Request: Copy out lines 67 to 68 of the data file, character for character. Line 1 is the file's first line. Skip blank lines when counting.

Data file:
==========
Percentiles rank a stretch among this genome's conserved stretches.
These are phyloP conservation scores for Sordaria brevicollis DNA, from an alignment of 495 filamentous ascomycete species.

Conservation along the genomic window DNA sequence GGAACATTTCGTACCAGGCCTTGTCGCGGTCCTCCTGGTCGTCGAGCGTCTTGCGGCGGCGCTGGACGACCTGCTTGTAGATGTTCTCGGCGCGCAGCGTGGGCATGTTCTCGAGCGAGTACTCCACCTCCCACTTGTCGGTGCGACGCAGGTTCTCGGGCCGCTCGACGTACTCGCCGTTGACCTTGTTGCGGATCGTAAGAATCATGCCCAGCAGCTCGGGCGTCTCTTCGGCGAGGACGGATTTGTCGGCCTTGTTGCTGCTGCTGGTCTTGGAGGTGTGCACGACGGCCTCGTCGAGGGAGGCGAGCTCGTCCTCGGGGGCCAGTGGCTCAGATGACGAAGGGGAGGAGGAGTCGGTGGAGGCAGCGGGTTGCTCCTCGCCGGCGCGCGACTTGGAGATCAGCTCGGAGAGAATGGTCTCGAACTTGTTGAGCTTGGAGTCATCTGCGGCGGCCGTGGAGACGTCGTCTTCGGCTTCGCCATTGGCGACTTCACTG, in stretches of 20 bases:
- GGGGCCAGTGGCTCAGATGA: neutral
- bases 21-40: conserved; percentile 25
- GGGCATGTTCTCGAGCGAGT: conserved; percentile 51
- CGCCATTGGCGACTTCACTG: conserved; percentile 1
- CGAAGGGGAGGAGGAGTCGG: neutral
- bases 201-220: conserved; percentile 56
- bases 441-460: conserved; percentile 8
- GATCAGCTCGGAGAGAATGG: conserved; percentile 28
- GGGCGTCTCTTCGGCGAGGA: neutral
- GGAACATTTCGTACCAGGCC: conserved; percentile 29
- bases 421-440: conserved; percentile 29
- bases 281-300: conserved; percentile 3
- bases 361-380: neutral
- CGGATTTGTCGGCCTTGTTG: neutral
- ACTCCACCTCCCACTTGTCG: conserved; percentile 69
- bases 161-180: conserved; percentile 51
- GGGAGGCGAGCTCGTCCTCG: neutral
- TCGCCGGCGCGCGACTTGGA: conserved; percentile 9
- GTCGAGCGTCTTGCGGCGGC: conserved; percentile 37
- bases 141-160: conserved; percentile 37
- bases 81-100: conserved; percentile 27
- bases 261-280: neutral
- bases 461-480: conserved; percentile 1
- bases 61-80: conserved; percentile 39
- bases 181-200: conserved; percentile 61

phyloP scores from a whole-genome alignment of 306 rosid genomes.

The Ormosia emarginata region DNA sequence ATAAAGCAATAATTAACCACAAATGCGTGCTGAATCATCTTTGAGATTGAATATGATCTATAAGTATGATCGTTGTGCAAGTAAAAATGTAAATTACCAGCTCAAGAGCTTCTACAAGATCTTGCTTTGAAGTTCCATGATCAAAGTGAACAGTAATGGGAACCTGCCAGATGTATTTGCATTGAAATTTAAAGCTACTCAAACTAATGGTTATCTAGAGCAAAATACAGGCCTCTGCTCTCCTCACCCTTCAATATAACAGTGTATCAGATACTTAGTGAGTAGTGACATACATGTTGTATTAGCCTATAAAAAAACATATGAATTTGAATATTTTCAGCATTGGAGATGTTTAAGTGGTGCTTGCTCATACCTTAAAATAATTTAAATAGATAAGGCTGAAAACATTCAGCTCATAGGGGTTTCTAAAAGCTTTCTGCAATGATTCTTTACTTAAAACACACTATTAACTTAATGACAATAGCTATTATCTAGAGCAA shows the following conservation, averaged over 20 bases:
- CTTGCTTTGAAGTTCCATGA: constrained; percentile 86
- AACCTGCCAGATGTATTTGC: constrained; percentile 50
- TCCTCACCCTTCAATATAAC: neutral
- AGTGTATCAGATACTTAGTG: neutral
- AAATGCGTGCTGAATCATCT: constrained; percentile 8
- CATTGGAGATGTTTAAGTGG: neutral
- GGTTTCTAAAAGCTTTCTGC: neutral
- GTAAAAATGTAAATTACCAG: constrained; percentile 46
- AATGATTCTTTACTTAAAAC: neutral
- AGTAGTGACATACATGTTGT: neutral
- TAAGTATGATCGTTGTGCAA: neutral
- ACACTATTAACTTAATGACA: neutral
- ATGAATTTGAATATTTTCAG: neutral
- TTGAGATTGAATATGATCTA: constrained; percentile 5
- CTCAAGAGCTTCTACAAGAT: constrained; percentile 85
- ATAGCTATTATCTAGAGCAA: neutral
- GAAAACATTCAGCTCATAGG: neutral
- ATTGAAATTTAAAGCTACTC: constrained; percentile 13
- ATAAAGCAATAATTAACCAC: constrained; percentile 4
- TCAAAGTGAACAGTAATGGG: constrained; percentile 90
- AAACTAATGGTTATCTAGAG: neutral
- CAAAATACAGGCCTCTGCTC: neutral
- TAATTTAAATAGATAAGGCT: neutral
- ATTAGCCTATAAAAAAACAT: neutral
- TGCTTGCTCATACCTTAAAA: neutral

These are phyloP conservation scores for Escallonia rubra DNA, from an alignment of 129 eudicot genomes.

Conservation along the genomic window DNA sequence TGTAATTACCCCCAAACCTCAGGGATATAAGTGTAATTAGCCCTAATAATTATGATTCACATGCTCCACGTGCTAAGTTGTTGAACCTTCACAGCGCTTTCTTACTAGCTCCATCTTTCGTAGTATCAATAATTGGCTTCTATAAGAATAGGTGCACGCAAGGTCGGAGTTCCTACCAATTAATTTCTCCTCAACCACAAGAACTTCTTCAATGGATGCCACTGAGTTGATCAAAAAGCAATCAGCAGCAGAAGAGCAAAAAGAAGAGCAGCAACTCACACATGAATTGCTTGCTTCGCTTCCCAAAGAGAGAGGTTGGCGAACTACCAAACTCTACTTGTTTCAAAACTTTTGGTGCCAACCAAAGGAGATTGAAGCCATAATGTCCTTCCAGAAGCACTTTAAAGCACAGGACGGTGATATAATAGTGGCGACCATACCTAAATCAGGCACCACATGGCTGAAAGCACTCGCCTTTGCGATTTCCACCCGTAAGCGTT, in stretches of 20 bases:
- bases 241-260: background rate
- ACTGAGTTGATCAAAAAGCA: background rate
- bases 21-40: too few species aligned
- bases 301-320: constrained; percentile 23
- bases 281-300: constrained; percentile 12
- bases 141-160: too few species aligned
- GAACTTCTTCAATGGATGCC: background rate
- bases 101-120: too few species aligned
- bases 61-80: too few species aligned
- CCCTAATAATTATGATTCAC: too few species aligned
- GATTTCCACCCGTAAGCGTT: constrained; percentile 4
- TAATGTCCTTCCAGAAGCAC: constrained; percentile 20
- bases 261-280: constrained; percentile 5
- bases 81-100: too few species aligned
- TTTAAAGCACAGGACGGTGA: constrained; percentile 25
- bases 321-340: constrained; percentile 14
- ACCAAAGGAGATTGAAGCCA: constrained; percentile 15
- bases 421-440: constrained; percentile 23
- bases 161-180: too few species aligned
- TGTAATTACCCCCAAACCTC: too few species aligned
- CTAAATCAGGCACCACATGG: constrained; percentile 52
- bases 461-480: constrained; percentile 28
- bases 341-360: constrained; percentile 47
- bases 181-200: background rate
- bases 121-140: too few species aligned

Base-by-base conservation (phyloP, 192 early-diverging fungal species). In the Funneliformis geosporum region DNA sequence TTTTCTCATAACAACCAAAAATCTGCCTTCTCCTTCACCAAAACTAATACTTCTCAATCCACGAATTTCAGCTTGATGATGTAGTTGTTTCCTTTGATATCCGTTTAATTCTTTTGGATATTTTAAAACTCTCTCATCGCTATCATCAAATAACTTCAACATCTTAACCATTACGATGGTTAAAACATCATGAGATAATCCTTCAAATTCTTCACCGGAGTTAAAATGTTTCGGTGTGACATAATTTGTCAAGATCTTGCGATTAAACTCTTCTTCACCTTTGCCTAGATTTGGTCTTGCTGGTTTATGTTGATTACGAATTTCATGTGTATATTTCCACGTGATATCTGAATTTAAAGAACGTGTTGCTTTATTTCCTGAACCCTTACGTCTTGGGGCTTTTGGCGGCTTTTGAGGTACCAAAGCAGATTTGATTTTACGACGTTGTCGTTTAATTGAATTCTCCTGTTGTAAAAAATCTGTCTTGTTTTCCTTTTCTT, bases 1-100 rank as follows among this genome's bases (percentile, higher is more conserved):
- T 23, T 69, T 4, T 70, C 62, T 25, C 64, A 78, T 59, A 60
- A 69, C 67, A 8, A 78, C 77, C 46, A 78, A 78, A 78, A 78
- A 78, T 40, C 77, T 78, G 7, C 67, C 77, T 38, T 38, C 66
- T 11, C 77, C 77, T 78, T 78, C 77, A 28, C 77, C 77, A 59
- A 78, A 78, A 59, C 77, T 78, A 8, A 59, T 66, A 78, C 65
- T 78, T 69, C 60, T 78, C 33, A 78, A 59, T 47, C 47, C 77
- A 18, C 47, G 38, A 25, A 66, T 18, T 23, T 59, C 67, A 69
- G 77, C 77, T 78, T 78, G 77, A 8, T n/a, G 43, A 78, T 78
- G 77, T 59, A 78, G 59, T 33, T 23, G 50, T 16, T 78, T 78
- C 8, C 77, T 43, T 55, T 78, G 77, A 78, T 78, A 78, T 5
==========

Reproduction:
- CCCTAATAATTATGATTCAC: too few species aligned
- GATTTCCACCCGTAAGCGTT: constrained; percentile 4